Searching for the Chicken Village    

The Giant Chicken
We rented a motor scooter and headed out of town to find the giant chicken-- not a living one but a statue-- located in the Chicken Village. We climbed hills covered with pine trees which looked down over fields of vegetables. Purple morning glories grew by the road.

We didn't have directions except for a small map of the Dalat area with the words “Chicken Village 18km” and an arrow pointing down a road off the map. This could mean the village was on that road or it could mean it was down another road leading off of it. We hoped we'd see the giant chicken from a distance and be guided in that way. The LP book said the Chicken Village's name was “Lang Dinh An”. I saw a sign on the road that said something in Vietnamese and “Dinh An”, so we asked at a cafe. Of course, no one spoke English and we don't know any Vietnamese so we mimed something large and did a chicken impersonation (imchickenation) complete with clucking noises to express “Chicken”. A woman seemed to say we should take the left branch on the road.

The road split and the branch to the right went under the highway going to the left. The left road which we took ended up going straight onto the highway, past a “no motorcycle” sign. We continued on the highway noticing several other motorcyclists ignored the sign as well. Scanning both sides of the road, we searched for a chicken rising above the houses around it. At a bit past the 18th km from Dalat I saw the statue off a ways to the left. At this point we realized there didn't seem to be any offramps from the highway. We probably went 10 km more before we found a split in the divide (complete with no U-turn sign) where we could turn around and head back. We found a dirt path which seemed to be a homemade motorbike offramp to the village, but the path was too rough and rocky for our scooter (which was low to the ground), so we had to get back on the highway. A little farther on we saw another dirt road “offramp”. It seemed to lead to a better quality road that ran parallel to the highway.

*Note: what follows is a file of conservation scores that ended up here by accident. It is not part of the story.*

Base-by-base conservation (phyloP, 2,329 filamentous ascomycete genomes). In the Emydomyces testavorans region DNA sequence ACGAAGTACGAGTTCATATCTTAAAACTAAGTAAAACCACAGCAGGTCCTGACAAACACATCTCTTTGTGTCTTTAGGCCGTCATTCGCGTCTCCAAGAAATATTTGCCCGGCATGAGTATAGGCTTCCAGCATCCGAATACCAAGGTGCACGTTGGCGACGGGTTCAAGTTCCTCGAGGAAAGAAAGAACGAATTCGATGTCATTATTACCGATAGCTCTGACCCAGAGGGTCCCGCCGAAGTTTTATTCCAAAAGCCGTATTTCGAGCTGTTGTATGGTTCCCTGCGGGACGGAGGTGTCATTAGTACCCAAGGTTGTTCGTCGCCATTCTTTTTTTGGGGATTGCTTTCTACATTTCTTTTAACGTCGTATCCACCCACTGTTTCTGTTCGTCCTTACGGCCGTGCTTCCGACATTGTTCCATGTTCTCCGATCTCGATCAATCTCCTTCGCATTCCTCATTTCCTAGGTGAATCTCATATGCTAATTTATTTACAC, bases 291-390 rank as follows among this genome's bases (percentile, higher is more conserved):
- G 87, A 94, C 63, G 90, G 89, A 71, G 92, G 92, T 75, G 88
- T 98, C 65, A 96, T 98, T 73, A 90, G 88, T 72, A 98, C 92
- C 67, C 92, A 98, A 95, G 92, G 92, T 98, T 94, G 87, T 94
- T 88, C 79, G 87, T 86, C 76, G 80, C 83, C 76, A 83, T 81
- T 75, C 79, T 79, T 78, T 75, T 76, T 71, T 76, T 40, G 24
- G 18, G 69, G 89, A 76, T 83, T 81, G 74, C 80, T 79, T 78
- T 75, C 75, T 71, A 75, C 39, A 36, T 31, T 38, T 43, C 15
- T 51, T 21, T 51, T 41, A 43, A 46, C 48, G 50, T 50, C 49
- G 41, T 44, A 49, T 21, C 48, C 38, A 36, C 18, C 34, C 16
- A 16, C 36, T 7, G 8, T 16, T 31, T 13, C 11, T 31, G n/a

A butterfly near the dirt path
The road seemed to get better and to our surprise a local spoke English decently and confirmed that it led to a paved road which after 5km would bring us to the Chicken Village on the left. “Look for the big chicken,” he said. 5 km up the road we still didn't see the chicken. We went a bit further and asked a woman. I said, “Ga” (chicken) and made “big” gestures. She said, “Ga!” and pointed further. We continued on and eventually came to the street we'd missed by getting on the highway. I had been congratulating myself on what I had thought was a successful example of communication but was disappointed to see she evidently had no idea what I had been asking and thought we were looking for the highway.